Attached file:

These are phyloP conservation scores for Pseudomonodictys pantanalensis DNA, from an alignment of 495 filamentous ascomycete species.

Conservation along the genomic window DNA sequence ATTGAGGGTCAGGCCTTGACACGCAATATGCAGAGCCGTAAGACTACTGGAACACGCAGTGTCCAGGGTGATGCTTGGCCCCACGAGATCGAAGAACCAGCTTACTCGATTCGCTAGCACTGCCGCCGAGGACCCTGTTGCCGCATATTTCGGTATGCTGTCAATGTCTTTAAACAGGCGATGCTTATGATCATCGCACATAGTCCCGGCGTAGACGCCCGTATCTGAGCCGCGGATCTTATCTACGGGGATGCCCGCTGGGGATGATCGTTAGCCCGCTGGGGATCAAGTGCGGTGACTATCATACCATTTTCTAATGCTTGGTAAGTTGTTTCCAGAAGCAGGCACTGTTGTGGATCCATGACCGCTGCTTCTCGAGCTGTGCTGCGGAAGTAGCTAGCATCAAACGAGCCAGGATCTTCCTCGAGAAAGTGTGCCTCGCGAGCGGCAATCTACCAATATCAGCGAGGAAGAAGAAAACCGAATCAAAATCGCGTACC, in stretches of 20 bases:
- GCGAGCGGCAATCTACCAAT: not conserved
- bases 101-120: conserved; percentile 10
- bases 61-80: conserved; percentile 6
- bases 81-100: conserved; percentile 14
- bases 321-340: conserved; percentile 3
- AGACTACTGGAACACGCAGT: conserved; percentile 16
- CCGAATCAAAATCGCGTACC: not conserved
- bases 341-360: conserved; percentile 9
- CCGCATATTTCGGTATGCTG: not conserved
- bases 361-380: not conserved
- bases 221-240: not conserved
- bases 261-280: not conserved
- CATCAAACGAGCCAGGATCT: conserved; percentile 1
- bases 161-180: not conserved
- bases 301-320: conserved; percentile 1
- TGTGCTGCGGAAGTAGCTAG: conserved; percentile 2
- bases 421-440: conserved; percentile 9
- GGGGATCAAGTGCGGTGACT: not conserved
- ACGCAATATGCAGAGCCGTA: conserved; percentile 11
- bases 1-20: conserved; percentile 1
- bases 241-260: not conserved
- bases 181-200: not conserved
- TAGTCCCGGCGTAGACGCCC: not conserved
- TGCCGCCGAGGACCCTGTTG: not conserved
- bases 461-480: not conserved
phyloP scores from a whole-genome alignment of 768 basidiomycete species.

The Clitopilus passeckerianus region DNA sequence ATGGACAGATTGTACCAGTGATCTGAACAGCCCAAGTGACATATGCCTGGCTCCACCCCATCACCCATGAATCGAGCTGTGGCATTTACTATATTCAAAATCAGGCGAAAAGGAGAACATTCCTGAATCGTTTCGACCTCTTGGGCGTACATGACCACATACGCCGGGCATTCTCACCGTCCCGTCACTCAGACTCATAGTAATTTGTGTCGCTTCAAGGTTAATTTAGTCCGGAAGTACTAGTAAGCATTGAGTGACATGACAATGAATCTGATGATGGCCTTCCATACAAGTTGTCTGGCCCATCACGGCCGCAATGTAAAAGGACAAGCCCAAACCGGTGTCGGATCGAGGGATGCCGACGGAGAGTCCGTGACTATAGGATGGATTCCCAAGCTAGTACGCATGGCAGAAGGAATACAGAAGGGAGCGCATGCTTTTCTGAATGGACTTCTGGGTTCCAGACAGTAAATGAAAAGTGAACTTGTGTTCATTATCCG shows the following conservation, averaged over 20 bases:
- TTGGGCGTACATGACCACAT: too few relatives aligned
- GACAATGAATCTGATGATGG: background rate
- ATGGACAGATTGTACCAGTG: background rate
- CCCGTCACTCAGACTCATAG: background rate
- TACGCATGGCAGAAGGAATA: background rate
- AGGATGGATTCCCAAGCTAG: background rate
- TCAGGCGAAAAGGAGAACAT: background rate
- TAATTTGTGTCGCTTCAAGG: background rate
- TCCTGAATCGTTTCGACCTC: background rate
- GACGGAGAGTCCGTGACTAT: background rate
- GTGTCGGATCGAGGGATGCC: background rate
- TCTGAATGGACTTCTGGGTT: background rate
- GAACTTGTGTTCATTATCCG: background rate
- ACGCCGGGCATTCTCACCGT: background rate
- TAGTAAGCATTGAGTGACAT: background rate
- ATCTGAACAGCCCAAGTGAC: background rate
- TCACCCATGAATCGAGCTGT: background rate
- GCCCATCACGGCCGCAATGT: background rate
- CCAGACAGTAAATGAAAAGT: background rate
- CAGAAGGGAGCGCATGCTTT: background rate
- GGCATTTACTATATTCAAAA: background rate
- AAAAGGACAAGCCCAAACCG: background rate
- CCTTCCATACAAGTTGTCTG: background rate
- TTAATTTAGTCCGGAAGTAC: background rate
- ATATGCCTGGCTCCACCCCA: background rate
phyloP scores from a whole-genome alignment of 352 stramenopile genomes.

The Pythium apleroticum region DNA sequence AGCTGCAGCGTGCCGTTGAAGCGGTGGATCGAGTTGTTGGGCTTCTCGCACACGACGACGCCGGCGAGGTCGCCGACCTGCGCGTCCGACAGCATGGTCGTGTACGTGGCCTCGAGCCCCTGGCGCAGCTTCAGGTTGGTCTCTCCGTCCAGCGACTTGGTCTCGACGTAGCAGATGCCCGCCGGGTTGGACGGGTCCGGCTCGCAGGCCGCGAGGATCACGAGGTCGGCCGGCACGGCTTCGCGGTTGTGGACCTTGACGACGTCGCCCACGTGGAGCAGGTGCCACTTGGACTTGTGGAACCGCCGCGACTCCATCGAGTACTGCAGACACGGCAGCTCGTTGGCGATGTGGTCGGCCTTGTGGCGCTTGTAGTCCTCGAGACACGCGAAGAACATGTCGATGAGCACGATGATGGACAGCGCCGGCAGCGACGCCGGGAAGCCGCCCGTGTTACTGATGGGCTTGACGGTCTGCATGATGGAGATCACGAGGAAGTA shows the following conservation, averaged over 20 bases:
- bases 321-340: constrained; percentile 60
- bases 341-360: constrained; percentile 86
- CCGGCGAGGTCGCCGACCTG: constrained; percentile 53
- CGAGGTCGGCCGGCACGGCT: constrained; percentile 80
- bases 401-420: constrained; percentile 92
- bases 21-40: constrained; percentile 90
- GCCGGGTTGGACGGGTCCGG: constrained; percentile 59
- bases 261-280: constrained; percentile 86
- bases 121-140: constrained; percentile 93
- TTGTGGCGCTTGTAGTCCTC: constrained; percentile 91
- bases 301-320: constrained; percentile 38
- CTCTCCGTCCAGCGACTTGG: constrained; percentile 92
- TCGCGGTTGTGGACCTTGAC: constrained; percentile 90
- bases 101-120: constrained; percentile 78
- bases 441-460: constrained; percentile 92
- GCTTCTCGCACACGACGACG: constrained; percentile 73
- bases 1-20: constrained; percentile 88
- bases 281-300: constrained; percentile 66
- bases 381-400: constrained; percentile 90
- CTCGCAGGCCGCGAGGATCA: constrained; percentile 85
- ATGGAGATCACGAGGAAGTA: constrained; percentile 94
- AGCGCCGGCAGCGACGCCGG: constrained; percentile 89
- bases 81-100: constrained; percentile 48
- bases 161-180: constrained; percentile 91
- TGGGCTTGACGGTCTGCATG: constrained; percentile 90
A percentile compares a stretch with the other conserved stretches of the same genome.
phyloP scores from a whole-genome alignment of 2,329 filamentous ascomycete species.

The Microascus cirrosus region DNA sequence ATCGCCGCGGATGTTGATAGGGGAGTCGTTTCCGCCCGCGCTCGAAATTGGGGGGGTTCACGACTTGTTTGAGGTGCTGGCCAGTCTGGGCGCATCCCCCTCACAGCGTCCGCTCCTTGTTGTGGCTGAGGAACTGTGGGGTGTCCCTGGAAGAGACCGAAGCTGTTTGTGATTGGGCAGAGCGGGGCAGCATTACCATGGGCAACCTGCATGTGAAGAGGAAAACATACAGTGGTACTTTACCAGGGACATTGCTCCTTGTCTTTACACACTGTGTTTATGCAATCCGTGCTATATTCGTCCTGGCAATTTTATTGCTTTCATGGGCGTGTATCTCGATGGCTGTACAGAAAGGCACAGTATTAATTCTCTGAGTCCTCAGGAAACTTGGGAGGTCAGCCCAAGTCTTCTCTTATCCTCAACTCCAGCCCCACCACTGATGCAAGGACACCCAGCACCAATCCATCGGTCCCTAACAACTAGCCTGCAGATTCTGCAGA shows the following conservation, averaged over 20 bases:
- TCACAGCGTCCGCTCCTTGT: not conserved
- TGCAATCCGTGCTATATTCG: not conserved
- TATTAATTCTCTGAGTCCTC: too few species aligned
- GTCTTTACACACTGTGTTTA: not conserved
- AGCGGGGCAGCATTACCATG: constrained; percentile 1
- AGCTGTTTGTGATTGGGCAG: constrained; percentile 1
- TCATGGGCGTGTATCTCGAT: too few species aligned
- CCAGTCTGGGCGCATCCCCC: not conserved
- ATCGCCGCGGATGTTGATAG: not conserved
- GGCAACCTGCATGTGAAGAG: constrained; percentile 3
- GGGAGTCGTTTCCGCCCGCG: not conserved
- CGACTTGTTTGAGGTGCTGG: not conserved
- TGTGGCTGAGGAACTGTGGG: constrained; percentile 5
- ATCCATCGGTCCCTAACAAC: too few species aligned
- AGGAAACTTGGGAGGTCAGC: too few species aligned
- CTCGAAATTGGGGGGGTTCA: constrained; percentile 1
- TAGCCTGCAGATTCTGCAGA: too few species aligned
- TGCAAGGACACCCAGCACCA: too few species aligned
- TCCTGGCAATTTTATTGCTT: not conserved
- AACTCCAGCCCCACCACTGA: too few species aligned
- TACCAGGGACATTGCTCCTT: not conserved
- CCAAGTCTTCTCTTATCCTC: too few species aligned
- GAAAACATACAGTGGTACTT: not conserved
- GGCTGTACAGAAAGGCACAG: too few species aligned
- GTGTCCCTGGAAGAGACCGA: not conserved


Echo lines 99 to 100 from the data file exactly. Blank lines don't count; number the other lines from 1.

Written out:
- AGGAAACTTGGGAGGTCAGC: too few species aligned
- CTCGAAATTGGGGGGGTTCA: constrained; percentile 1